“Level Two goes one step further by showing people the importance of ageing,” Giron says. For the Aged Edition, the eaux-de-vie from Borderies and Grande Champagne have benefited from many years in fine-grained oak barrels to develop new organoleptic properties. In the case of the Single Cru XO Grande Champagne, the cognac is enriched with notes of nuts and dried fruit, as well as overtones of wood. As for the Single Cru XXO Borderies, it is blended from eaux-de-vie that have attained their aromatic plenitude, resulting in a rich and full liquid, bursting with luscious fruity notes.

The exploration of maison Martell’s terroirs reaches its culmination with the Vintage Edition. Valtaud selected a remarkable Borderies eau-de-vie produced in 1999 from the Gallienne estate, the emblematic vineyard of the Martell family.

It was a challenging year in terms of climate, resulting in lower harvests, but it increased the quality and rarity of the grapes. After distillation in 2000, the eau-de-vie was transferred into fine-grained oak barrels and aged for 23 years. This represents the purest expression of Borderies in that particular year. The sweet nectar is soft and jammy, complemented by a union of candied fruit, linden blossom and vibrant citrus. It is extremely smooth on the palate and the epitome of the Single Cru experience.

The Single Cru collection is available only in Asia.

“It is where the brand has the highest equity and demand,” Giron notes. “We have limited stock of this, so we decided to focus on the core markets.”

The Aged editions will be enriched every year and released in small batches in individually numbered bottles; and the precious Vintage will be available in exceptionally limited quantities — representing the very last barrels of the rare eaux-de-vie — for collectors.


The Level One triad is an invitation to explore the main crus of the Fins Bois, Petite Champagne and Borderies region (Photo: Martell)

Sustainable viticulture

Erratic climate conditions are only some of the environmental upheavals the industry faces today. The cognac house has long been committed to implementing better practices and, over the years, accelerated its innovations in favour of ecological transition.

“When you’re drinking a bottle today, it was produced many years ago. Therefore, even if climate change happens tomorrow, we still have stock. It will maybe take 10 or 20 years before we feel the pinch of this lack or change in quality,” Giron explains. “We are investing a lot in what we call ‘regenerative agriculture’. It’s a principle that you need to take care of the soil, so that it takes care of the vines. We are now at the edge of the practice and need to convince winegrowers and partners to do the same.”

Since 2016, all 450ha of Martell’s domain have been free of carcinogens, mutagens and reprotoxic products and endocrine disruptors. Zero herbicide use was achieved in 2019. The sustainable viticulture approach focuses on key areas of soil life, vine nutrition and health, the biodiversity of the landscape and environment, as well as the men and women who work there. The soil’s microbiology is studied and analysed.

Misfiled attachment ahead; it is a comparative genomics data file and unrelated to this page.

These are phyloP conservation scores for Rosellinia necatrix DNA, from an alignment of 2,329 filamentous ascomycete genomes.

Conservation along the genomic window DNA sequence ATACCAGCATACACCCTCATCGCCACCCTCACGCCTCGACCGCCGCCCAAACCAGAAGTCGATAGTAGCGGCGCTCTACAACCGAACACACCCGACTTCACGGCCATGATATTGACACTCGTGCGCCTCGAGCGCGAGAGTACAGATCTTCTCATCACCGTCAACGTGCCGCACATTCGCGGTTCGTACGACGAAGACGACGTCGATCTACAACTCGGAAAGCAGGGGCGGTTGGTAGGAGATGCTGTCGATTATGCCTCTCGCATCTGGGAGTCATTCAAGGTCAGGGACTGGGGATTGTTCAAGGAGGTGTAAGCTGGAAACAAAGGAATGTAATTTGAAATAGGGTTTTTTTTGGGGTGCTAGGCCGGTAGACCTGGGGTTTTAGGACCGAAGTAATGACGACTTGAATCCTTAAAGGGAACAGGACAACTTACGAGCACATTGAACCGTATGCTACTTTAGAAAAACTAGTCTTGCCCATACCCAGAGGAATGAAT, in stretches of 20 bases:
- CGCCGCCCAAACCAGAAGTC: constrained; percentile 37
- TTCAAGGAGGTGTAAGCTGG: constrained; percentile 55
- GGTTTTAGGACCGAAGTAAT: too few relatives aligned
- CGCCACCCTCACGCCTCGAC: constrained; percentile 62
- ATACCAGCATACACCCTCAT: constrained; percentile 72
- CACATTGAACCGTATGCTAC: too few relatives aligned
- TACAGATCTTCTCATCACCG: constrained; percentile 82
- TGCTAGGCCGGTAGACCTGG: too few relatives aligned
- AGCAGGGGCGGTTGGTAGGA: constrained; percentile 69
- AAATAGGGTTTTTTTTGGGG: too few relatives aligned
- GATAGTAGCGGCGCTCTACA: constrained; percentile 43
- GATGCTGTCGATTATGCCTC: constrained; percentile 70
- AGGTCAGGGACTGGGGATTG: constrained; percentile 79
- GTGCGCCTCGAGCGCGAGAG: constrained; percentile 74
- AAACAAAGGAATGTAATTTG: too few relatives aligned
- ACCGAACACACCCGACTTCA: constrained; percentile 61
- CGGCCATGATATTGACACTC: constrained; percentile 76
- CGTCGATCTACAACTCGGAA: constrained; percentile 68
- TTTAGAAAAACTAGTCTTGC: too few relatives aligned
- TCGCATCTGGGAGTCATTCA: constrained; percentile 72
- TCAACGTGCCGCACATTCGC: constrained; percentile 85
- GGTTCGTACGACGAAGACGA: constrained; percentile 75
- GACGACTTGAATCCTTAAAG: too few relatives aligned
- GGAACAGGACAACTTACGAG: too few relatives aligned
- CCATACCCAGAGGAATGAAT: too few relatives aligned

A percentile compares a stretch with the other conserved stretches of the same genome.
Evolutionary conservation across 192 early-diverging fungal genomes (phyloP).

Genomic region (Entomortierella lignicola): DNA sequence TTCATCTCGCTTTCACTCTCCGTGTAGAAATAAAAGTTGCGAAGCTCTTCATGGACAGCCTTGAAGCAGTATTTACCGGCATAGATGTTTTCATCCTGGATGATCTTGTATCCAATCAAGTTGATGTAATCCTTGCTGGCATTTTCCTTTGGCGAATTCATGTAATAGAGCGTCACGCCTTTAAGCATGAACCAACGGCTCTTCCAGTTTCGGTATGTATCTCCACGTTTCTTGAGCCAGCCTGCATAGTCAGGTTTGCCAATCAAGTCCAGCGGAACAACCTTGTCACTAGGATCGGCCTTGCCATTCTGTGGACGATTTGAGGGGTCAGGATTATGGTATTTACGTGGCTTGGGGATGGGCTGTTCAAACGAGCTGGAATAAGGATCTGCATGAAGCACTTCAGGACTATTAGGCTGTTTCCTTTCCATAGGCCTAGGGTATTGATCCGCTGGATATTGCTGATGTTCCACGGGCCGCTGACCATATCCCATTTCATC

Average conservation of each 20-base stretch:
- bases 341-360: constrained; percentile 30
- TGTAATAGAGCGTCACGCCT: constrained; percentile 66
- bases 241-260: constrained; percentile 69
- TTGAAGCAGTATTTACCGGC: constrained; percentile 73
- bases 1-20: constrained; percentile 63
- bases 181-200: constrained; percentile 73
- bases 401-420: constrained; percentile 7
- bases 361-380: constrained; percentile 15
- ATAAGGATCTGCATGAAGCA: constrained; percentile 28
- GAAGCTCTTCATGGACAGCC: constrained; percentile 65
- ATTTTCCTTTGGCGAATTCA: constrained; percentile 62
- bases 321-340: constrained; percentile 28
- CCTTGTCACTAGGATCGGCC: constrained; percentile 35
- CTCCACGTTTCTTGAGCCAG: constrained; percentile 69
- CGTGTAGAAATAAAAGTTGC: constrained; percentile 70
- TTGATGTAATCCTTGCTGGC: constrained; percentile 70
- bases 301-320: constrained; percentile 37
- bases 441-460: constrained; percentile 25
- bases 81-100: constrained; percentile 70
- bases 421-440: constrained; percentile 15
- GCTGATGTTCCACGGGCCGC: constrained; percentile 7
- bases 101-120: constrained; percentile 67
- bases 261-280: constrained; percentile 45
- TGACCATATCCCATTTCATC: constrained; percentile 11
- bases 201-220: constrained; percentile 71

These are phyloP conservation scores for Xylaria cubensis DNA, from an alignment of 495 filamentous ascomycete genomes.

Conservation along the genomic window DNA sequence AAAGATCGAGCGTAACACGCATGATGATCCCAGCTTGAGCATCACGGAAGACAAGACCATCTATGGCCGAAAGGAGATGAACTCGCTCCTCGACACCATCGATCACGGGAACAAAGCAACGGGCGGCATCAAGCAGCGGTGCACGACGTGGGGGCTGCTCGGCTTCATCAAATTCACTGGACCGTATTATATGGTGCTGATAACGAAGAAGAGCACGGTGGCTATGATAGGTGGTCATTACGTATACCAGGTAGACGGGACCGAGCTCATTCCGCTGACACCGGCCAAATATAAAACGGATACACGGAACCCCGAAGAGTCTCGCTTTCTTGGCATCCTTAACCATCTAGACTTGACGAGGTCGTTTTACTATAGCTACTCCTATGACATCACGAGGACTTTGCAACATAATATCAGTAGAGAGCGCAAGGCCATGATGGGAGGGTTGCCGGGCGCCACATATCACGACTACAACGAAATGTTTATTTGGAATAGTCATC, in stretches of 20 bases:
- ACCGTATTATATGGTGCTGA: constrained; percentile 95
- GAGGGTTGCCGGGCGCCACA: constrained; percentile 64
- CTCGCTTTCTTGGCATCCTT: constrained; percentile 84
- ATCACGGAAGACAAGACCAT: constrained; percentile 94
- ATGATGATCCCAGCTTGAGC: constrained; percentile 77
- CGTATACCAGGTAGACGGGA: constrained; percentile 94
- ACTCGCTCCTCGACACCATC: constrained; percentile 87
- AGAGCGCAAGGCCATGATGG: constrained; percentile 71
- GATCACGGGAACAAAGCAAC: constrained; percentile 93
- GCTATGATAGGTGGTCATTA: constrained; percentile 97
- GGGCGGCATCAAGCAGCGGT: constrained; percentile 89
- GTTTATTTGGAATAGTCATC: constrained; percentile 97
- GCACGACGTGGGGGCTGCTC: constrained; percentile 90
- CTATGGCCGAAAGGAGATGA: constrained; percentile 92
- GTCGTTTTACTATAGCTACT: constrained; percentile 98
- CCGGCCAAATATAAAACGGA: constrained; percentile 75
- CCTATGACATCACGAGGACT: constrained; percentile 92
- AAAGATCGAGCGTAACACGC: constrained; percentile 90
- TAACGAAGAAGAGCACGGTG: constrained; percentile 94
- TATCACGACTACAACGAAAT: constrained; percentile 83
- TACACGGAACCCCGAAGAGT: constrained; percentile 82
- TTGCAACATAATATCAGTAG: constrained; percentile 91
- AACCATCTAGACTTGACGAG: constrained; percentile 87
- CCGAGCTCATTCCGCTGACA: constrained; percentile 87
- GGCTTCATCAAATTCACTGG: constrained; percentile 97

“We’re capturing a lot of data on the vines to know which agroecological practices are best and most sustainable,” Giron says.

Robot technology, such as a self-propelled weeding machine, has also been incorporated to take over the dirtier work, while the research and development on low-carbon distillation technologies is ongoing with the Chalvignac Group.

“Today, your environmental sensitivity is much higher than that of 10 or 20 years ago, so you have to imagine what it’s going to be like in the future. In 20 years, people will judge my practices today. On that day, I will tell them the story of what we’ve done to get there. That’s very important to remember — consumers will judge our practice today with the sensitivity of tomorrow.”


Giron with the 130 Years in Malaysia Martell Cordon Bleu limited edition designed by Sarawakian textile artist Marcos Kueh (Photo: SooPhye)

Business + family

In 1975, Pernod Fils and the Ricard family, two of the largest aniseed aperitif producers in France and fierce rivals, joined forces in a merger that marked one of the most defining moments in industry history. It would go on to spearhead a series of pivotal events that would make it the titan it is today.

A serial acquisitor, Pernod Ricard was most bullish in the early 2000s, buying over Seagram (Chivas Regal, The Glenlivet, Royal Salute and Martell), Allied Domecq (Mumm, Perrier-Jouët, Ballantine’s, Malibu and Beefeater) and Vin & Sprit (Absolut Vodka). The group is still largely run by the Ricard family and currently helmed by the third generation, which includes Giron, a grandson of co-founder Paul Ricard.

“I am blessed to be born to a family led by an incredible man,” Giron says. “I was blessed to have from him a vision that was unlimited — that you never start a race to be No 2. He gave us a winning culture and advised us to make a new friend every day. Conviviality is a concept that unlocks the magic of human connection and has been at the heart of the way we do things. It is the most vibrant stuff in the world. You can go anywhere and meet people of any age and origin, and you will see conviviality.”

After graduating from Emlyon Business School (formerly the École Supérieure de Commerce de Lyon), Giron joined the company in 1987 and has been there ever since. Having spent his entire career and almost 40 years at Pernod Ricard, he says: “One of the most important business lessons I’ve learnt is that if you think you know everything, you’re wrong.”

In terms of leadership, he says: “I’ve always thought that when you have a conversation with somebody with incredible leadership, you feel more intelligent than before. The way this person answers you and the way he looks at things can make you feel bigger and a better person.”

Giron spends the bulk of his time travelling — “I’m based in France, but my wife would say I’m based on planes,” he jokes — making sure he is up to date with the cognac and champagne producers and markets under his purview. “I love meeting and talking to new people and, thanks to my job, I always have.”

Flitting around the world has also opened up new perspectives.

“In Europe, we tend to judge things. You either like or dislike it and then you defend your position. In Asia, you have something fantastic, which is when you see something that shocks you, and you ask why? I think that’s beautiful.”

It is in the same vein that the Single Cru was produced in the first place.

“I love seeing the journey of a new consumer entering into the cognac category and Martell brand,” he says.

While the official release dates for the new line-up are up in the air, the Single Cru may be available in Malaysia sooner than you think.


This article first appeared on Mar 11, 2023 in The Edge Malaysia.

Follow us on Instagram